Forming Faith Blog

Comfort My People (Isaiah 40)

The people of God were suffering in exile, far from their own land. In Isaiah 40, God gives a message of comfort and return, a message valid for them, for us, and for the world to come.

A mother providing comfort to her sad child, just as God comforts us.
Hope in the Promise

We are now looking toward the second Sunday of Advent. Advent is a time of hope. The word “advent” comes from the Latin word meaning “coming” or “coming to.” It is about the future, both the future from the perspective of our ancestors of the faith and from our own perspective. Last week, we heard from the prophet Jeremiah and God’s promise to send the One who will bring justice and righteousness. This week, we continue our theme of God’s promises with a promise of comfort and a hope of restoration.

Comfort, Comfort

Isaiah 40 begins with a call for comfort for God’s people. What does this word mean for us? The first thing that springs to my mind is a comforter, a soft, thick bed covering designed to bring warmth to a person in a cold room. We also talk about someone living a comfortable lifestyle, which would describe the life of someone who is at least moderately wealthy. Overall, something that brings comfort provides relief from unpleasantness and a sense of peacefulness. Of course, the main significance of the term is its opposition to that which causes us some form of pain—discomfort—whether physical or emotional. As a verb, we most often comfort someone who is sad or make someone comfortable who has experienced pain. This is what we see in our reading from Isaiah.

Double Fulfillment (or More)

Something we do not often address when talking about biblical prophecy is the concept of multiple fulfillments. Sometimes, we look at the Christological fulfillment, especially of the messianic prophecies, and stop there. It might not be as common to do with the current passage (which is why this can be a good teaching moment), but definitely with Isaiah 11 and Jeremiah 33. In the promised messianic figure, we can miss that the prophecy can speak to a lesser, more contemporary fulfillment like in the person of Cyrus. This doesn’t negate or contradict the prophecy being fulfilled in the first advent of Jesus or the second advent to come. Nor even a more personal fulfillment within our lives.

Comfort Then

More easily than the direct messianic prophecies, we can see the fulfillment of the promise in Isaiah 40 in its original context. God is speaking a message of hope to the people living in exile in Babylon. God is promising the return and restoration of the people of Jerusalem and Judah. This was fulfilled (or began fulfillment) within the Book of Ezra, which we will read next week.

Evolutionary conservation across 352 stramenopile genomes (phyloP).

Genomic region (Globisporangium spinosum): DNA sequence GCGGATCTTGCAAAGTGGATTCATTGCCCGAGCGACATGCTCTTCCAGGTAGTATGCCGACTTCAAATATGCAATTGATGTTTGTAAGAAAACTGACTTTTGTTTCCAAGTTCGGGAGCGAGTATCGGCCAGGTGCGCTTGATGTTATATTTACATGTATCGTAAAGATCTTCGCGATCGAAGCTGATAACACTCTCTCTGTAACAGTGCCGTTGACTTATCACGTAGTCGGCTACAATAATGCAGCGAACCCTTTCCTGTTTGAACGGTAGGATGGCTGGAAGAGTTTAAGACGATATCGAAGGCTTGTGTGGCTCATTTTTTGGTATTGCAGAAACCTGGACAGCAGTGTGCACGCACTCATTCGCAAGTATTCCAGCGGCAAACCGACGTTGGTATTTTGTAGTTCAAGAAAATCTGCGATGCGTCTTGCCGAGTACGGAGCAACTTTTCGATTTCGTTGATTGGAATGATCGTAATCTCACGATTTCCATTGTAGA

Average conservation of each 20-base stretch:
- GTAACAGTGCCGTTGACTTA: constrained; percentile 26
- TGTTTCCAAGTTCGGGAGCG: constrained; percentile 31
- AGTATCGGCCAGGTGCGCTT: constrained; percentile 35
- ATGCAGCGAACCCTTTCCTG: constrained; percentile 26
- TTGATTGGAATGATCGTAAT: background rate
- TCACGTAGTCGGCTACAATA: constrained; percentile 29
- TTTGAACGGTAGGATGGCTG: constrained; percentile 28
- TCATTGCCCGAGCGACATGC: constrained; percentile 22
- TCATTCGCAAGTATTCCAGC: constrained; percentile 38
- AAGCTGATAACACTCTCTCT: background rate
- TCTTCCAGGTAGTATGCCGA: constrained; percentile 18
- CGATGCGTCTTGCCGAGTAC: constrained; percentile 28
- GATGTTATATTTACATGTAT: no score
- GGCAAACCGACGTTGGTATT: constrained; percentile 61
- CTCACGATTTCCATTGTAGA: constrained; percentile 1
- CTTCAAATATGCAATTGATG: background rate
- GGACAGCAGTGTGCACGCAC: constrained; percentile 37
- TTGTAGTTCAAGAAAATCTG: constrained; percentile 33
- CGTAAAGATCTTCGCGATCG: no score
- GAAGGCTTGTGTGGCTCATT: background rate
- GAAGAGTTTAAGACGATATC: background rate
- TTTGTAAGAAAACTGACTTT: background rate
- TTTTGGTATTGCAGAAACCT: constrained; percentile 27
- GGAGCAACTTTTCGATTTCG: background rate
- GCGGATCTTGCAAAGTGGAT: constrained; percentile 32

John, Jesus & the Holy Spirit

Second, we see this passage directly quoted (in part) in Mark 1:2-3 in relation to John the Baptist. John calls the people to repentance, which will prepare the way for Jesus’ arrival. Also, when I look in the Septuagint for Isaiah 40:1 (since I know Greek (some) better than I know Hebrew (none)), I see that the verb used in verse 1 is παρακαλεῖτε (parakalete). The most well-known place we see this word used is John 14:16, 26 where it is a description given to the Holy Spirit.

Future Comfort

Third, we can gain comfort and hope from this passage when we look at it as a promise toward the future, the ultimate fulfillment of the kingdom of God at the end of history. At that time, we can look forward to the complete restoration of all things broken and the healing of all suffering. God’s love will remove all obstacles between us and God.

Comfort Now

Finally, we can look to this passage in a more personal and timely promise and call to action. We are called to give comfort to those who are suffering from any form of exile. We are called to bring justice that makes straight and easy the paths before them. We can take comfort in the present reality of God gently gathering us into God’s bosom.

May you experience God’s comfort this Advent season!

In Christ,

Gregory Rawn (Publisher)

Free Resource

During the main Narrative Lectionary year (this year: September 10 to May 19), we provide a free resource download from one of our products to help you in your faith formation ministry. This week, download the activity “Isaiah, Our Style” from our Living the Word: Youth (NL) curriculum, though the activity can be used with all ages!

This is a revision of a blog post originally published for December 8, 2019.

Order Faith Formation Resources

The Winter quarter began on December 3, 2023, with the first Sunday of Advent! Did you only order the Fall quarter and need to complete the year? Are you still looking for easy-to-use, theologically sound, and effective resources for the Narrative Lectionary, as well as for the Revised Common Lectionary, and even classic Sunday school Classroom curriculum for PK-2nd and 3rd-6th (check our blog post for a special discount)?

Looking for a resource for intergenerational events, a whole-church series, or even something new for Sunday school? Check out our Learning Together series! These five-lesson units are available on six different topics, one of which is FREE! The other five are quite affordable with variable pricing starting at $25 for a program with 1-10 participants. Perfect for children’s and intergenerational ministries, family or churchwide events, and even a whole-church Advent series!

At Spirit & Truth Publishing, we might just have exactly what you are looking for:

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